N. Korean refugees 'arrested in Kunming'
View of North Korea across the Yalu River from the Chinese town of Dujiagou, on February 9, 2013
Chinese police on Friday arrested the 13 who were trying to board a bus bound for an unidentified Southeast Asian nation, Yonhap news agency said.
It cited South Korean activists promoting human rights for North Korean refugees.
Dong-A Ilbo newspaper also reported the arrests but put the number at 15.
"Most North Korean defectors travel in a group of five at most when crossing the Chinese border to a Southeast Asian nation," said one activist quoted by Yonhap.
"It appears that they were trying to save money for hiring brokers who could help them cross the border."
A spokesman for the South's unification ministry, which handles cross-border affairs, said Seoul was trying to verify the report.
Some 25,000 North Koreans have fled famine or repression at home to settle in the capitalist South over the past six decades.
Almost all cross the North's border into China. Many of them then secretly travel through China to a third nation -- often in Southeast Asia -- where they arrange to fly on to South Korea for resettlement.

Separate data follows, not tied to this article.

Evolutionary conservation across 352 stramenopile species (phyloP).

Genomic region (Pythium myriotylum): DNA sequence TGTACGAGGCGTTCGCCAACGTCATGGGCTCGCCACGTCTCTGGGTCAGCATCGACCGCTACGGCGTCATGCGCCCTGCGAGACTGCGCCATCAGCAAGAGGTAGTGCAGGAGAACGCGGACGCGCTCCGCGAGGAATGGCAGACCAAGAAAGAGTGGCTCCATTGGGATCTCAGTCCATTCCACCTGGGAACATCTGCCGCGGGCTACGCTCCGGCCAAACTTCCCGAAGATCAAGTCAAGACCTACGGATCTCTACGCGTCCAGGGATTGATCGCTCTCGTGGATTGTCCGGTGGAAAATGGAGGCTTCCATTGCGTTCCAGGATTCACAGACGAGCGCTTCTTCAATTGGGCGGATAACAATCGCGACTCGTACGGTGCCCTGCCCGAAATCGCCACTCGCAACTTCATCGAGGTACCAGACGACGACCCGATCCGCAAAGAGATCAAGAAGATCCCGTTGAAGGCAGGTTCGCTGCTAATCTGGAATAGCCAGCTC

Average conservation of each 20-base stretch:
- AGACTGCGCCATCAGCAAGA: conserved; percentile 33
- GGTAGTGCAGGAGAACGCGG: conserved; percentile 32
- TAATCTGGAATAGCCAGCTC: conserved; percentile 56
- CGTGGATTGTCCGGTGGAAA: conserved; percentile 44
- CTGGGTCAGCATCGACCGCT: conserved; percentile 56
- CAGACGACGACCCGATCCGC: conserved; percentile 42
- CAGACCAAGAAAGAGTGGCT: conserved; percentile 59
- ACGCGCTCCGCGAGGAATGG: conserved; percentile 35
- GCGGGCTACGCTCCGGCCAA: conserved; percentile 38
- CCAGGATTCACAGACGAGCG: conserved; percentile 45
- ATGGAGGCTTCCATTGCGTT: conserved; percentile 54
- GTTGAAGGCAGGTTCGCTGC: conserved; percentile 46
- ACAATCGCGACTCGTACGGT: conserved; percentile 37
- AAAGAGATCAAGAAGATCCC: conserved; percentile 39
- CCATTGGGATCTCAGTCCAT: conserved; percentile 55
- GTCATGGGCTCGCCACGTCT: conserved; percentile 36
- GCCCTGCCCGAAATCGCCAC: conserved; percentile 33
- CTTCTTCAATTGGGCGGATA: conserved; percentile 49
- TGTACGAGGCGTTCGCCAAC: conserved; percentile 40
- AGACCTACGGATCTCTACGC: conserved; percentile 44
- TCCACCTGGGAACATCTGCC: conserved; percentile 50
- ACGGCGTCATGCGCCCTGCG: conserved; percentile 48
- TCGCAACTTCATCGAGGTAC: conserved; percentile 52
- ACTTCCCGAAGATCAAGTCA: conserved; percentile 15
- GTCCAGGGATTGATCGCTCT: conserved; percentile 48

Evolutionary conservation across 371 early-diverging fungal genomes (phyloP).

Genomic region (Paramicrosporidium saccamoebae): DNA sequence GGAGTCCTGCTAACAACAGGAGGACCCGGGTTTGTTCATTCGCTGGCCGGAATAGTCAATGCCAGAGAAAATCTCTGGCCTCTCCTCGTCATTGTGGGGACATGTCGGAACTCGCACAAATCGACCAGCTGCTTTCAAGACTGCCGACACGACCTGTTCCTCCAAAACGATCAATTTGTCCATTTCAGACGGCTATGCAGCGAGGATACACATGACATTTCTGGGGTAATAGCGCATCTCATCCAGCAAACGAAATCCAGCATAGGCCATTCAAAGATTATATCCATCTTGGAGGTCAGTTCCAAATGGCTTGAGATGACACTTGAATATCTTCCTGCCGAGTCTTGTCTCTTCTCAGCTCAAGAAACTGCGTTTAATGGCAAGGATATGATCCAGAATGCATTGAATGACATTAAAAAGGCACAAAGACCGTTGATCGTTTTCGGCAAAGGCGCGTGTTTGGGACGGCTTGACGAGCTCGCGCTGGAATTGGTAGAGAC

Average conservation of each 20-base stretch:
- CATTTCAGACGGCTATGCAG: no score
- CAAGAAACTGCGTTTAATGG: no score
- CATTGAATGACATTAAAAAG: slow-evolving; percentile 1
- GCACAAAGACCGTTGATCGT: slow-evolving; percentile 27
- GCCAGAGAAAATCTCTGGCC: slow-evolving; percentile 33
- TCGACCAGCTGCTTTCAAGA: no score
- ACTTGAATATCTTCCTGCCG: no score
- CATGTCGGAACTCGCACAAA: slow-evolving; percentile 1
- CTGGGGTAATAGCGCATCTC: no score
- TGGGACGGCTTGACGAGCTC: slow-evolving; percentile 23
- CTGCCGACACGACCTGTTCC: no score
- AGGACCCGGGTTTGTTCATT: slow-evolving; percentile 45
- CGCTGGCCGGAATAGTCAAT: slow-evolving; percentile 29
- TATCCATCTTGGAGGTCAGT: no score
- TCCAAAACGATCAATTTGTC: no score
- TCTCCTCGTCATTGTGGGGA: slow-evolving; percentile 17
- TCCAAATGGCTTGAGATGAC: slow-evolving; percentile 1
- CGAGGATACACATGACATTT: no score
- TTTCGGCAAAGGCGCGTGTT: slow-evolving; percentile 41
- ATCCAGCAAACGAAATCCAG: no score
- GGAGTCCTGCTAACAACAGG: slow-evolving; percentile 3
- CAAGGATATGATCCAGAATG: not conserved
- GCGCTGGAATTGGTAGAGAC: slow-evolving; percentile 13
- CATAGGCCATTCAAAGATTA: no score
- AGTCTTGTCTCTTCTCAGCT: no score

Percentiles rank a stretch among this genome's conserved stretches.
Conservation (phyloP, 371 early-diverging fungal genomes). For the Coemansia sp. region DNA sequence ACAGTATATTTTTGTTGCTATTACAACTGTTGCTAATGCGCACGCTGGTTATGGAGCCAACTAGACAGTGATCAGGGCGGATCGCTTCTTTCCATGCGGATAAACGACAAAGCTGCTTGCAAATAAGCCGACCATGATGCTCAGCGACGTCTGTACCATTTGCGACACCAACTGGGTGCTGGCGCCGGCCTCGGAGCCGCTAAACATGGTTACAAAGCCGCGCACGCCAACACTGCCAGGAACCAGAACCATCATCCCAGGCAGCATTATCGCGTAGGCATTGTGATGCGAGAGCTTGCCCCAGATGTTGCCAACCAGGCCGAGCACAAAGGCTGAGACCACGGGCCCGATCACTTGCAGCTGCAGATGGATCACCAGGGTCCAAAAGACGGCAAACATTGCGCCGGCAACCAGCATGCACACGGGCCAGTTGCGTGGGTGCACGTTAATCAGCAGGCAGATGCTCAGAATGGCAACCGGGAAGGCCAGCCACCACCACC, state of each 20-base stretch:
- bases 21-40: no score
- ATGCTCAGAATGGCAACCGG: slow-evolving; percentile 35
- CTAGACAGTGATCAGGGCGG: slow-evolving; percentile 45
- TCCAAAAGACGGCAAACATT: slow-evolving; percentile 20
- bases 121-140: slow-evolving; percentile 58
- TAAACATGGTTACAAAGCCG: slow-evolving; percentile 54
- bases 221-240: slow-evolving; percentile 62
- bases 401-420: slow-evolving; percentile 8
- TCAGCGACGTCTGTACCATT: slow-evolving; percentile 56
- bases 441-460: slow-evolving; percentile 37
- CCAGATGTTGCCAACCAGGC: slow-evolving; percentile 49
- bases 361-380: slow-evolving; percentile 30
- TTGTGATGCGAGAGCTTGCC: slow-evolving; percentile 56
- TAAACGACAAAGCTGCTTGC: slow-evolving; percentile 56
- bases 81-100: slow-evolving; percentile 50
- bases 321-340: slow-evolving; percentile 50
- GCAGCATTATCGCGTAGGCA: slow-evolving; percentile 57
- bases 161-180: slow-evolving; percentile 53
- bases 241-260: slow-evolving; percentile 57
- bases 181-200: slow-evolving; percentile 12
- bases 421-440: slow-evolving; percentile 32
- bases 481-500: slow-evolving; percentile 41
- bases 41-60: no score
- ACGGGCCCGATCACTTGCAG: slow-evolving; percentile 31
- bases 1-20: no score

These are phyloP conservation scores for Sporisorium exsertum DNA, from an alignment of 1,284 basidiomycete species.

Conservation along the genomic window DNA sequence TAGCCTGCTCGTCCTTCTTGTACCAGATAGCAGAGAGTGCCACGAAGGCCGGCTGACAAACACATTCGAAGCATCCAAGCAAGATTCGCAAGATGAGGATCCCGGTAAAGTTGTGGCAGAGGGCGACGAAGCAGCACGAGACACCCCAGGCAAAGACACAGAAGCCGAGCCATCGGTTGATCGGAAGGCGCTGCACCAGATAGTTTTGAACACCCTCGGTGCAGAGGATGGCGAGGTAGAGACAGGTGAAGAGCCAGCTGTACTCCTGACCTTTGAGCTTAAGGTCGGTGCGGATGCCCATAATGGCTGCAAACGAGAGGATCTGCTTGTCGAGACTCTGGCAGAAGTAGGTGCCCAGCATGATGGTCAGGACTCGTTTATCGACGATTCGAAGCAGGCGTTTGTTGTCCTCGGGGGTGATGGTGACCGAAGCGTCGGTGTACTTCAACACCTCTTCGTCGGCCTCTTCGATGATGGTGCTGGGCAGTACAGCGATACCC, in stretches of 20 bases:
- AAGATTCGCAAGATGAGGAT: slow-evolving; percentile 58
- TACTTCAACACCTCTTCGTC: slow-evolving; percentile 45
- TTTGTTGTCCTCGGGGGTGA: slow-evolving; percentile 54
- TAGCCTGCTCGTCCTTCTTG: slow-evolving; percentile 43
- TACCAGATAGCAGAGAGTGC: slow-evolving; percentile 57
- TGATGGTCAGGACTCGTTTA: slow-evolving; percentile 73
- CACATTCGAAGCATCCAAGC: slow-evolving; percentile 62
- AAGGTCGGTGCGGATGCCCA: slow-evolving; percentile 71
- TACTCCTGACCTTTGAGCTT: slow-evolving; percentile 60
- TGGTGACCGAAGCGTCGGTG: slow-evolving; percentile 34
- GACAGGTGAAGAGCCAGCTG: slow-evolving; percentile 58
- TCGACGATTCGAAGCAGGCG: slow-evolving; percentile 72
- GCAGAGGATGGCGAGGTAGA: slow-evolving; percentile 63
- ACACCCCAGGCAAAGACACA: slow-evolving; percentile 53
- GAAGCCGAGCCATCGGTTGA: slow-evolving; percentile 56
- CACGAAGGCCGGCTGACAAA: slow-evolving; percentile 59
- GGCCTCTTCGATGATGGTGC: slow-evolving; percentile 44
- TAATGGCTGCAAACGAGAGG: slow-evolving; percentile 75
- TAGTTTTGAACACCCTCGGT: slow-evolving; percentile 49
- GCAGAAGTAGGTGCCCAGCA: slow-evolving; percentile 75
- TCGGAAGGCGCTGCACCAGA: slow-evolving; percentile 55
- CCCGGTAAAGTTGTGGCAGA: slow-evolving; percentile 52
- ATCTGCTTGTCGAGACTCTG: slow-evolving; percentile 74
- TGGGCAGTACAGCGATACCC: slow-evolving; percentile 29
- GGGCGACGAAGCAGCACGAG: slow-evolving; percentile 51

China -- the North's sole major ally -- considers the fugitives to be illegal economic migrants instead of refugees and repatriates those whom it catches.
Rights groups strongly criticise Beijing's policy. The fugitives can face severe punishment including a term in a prison camp once they are sent back to the North.
Asked about the South Korean reports at a regular briefing, China's foreign ministry spokesman Qin Gang said: "These people that you have mentioned are not defectors from the DPRK (North Korea), they are illegal border crossers. In dealing with relevant issues we have always abided by domestic law, international law and humanitarian spirit."
Asked if he was confirming the detainees were North Koreans, he said: "I'm not aware of the specific issue as well as the specific persons involved in the issue."
The North's young leader Kim Jong-Un is believed to have tightened border controls since he took power in late 2011.
The number of refugees arriving in South Korea plunged more than 40 percent to 1,508 last year.
A rare repatriation in May of nine mostly teenage North Koreans arrested in Laos -- previously considered a relatively safe transit point -- sparked UN criticism and concerns that Pyongyang might be stepping up diplomatic campaigns to bring back refugees from abroad.
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